Re: SPACE: Economic Role for Manned Space Stations

Ross A. Finlayson (
Sun, 18 Jul 1999 00:54:53 -0400

Spike Jones wrote:

> > wrote:Is there a near-term role for manned space stations?...I'd
> > be
> > especially curious to hear the thoughts of younger folks who may well not be
> > infected so strongly with the "space station meme".
> Greg, as sad as it sounds, it may be our generation only that is turned on
> by the space station meme. I have yet to find a person under 25 that is
> all that excited by it. Perhaps the low earth orbitting station is an idea
> whose time is passed. You and I grew up with the same pictures in
> the encyclopedia, the same books no doubt. I recall seeing the first
> moon landing as an 8 yr old, and thinking how wicked cool is this whole
> adventure. But I have seen some of the younger crowd, Eliezer for instance,
> diss the whole thing.
> My view is this: even if we get nanotechnology and tinkerbellize ourselves, sooner
> or later, we will convert this whole planet, then this solar system into
> tinkerbellized
> transhumans and supporting infrastructure. Sooner or later, we *must* go
> out there. This is why I am so interested in SETI@home, just so I can
> estimate what kinds of challenges face us, or future transhumans. spike

Well, I'm no longer part of the 25 and younger crowd, but do think there is lots of enthusiasm for space. One example is, founded and run by students.

As far as space station goes, supposedly microgravity is good for growing pure crystals and whatnot, the tradeoff is pure crystal in expensive microgravity vs. more impure crystals in free 1g.

It's good to have a human presence in space, if only in orbit, as it teaches us how the human physiology reacts to this. Mir probably yielded a wealth of information about this, being that it was the satellite where humans have spent the most time in space, if I am not mistaken.

I am encouraged by Freedom, the joint venture space station. Now it is called "International Space Station."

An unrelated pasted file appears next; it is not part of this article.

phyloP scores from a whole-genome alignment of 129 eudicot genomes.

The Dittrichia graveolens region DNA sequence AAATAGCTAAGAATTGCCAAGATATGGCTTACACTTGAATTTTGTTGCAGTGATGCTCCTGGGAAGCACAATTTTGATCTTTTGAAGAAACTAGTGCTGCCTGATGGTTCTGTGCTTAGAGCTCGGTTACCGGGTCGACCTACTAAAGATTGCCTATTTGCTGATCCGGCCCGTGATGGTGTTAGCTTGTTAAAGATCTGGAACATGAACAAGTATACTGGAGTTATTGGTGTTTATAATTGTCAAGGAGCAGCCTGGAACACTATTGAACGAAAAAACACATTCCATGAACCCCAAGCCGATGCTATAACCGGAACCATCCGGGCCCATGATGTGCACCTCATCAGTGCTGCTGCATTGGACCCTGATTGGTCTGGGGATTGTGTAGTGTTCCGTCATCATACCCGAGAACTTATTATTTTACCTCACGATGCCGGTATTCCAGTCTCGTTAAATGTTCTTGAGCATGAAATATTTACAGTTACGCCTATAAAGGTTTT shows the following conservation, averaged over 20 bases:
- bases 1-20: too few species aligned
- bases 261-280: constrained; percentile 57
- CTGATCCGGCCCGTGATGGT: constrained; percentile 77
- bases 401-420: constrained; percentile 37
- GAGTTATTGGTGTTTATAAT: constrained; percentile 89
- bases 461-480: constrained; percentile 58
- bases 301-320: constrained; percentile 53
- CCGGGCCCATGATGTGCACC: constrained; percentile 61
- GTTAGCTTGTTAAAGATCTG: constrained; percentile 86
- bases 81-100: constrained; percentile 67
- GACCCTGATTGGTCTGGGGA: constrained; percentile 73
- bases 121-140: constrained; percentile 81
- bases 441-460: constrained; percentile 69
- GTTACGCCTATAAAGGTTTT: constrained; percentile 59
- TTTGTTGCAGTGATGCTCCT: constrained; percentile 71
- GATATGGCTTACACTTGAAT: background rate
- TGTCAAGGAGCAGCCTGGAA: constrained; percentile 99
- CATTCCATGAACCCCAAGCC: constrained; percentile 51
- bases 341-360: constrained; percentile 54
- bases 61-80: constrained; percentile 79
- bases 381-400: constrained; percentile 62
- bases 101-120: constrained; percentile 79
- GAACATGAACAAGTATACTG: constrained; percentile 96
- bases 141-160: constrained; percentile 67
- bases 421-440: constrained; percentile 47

It was on this list that someone is discussing planetary formations on planets in this solar system besides Earth that appeared manufactured. I know that on some stitched images I have seen of all the planets and moons some have areas that are not seen.

Nanotechnology is coming, it's just an extension of the rapid pace of microminiaturization in general. I say that knowing somewhat the unique properties afforded by molecular scale assembly.

Back to the subject of this thread, maybe the most economic imperative of manned space is to enable the next level of manned space, where when due to Malthusian pressure or hopefully blatant curiousity humanity must expand its sphere to space, and learn to live in hostile or vacuum environments. Humanity does pretty well on the planet, inhabiting arctic deserts to equatorial jungles with a pleasing variety within the species. It seems only natural that within some time, maybe hundreds of years, there will be self-sustaining pockets of humanity on Mars and beyond.

For all there various life-support requirements, more so than any robot, humans are much more flexible in terms of retasking or action in the face of uncertainty. We hope the Space Station is the bed of a large variety of possible projects, and a team of robot arms most likely would not be sufficient. To the extent that they are, there should be an unmanned complement to any manned presence.

Someday, the first human baby will be born off the planet. In the mean time, we have some kind of racial imperative to expand our base of population beyond the planet. The first small steps we have seen over these last forty or fifty years, with man going to the orbit around this Earth, and several times to its satellite, are just that. We have sent our robotic minions to the other planets in our solar system. We have even broadcast a radio beacon into the sky towards stars far away, however wise or not this might be.

We look for others. Since time immemorial when the stars were campfires in the sky of others, to the expanding realism of Galileo and Kepler, to today's Hubble and Arecibo, man has always kept an eye to the sky. We listen to the background radiation, hoping or not to find some other intelligence. According to the Drake Equation, the chance of an ET intelligence is not so small, but then again, we know not how large it is, and can not say definitively whether or not there is.

What we do have is a body of recent literature about humans and humans issues in the future. "Science fiction", it is called, or sometimes "speculative fiction." Anyways, about ETI's, when we find them, we can ask them about quantum mechanics. That is, if at that point the ETI is developed enough to consider us aliens as anything other than magical. It's interesting to consider us as the most advanced race in the galaxy.

About this wave-particle duality of nature and Feynmann diagrams about them, I know little, but am glad that above the molecular level it seems quite deterministic. Beneath that it is being probabilistic cloud.

Space Station? It's good. To look at the federal expenditures of tax dollars, I am thinking there are other things that could be eliminated long before it.

Well, that is my missive at this time. Buongiorno! Pax,